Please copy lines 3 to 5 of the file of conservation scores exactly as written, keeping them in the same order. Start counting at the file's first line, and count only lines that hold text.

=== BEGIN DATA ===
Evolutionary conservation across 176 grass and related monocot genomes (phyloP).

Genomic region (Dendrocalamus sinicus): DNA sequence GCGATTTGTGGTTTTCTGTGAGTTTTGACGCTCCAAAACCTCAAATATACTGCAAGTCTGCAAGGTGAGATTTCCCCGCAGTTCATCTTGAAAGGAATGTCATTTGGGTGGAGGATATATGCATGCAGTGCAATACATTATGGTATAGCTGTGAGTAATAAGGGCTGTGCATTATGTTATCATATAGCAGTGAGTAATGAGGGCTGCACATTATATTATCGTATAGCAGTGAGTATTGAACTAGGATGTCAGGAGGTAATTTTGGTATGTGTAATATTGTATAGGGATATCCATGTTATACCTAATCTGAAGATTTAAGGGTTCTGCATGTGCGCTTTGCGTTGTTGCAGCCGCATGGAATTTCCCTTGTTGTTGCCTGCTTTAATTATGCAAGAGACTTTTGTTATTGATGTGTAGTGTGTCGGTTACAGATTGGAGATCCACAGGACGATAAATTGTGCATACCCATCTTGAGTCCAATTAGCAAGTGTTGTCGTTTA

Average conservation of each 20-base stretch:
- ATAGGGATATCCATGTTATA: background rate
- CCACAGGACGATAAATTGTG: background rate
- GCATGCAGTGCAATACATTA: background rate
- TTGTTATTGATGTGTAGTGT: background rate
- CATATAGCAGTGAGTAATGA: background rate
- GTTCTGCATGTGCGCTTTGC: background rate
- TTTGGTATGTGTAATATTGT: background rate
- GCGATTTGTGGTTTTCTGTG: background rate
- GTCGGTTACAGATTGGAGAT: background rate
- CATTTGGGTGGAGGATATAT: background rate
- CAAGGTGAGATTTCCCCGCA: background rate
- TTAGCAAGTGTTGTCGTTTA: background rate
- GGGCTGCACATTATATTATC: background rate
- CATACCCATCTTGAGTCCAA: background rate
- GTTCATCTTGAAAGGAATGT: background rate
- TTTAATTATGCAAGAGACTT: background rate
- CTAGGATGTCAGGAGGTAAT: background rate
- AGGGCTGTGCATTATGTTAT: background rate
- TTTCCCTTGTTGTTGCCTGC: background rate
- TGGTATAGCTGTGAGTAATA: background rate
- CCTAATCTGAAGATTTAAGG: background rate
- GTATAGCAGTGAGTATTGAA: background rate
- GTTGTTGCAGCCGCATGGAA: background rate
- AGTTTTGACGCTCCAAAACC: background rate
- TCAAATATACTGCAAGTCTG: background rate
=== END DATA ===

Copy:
Average conservation of each 20-base stretch:
- ATAGGGATATCCATGTTATA: background rate
- CCACAGGACGATAAATTGTG: background rate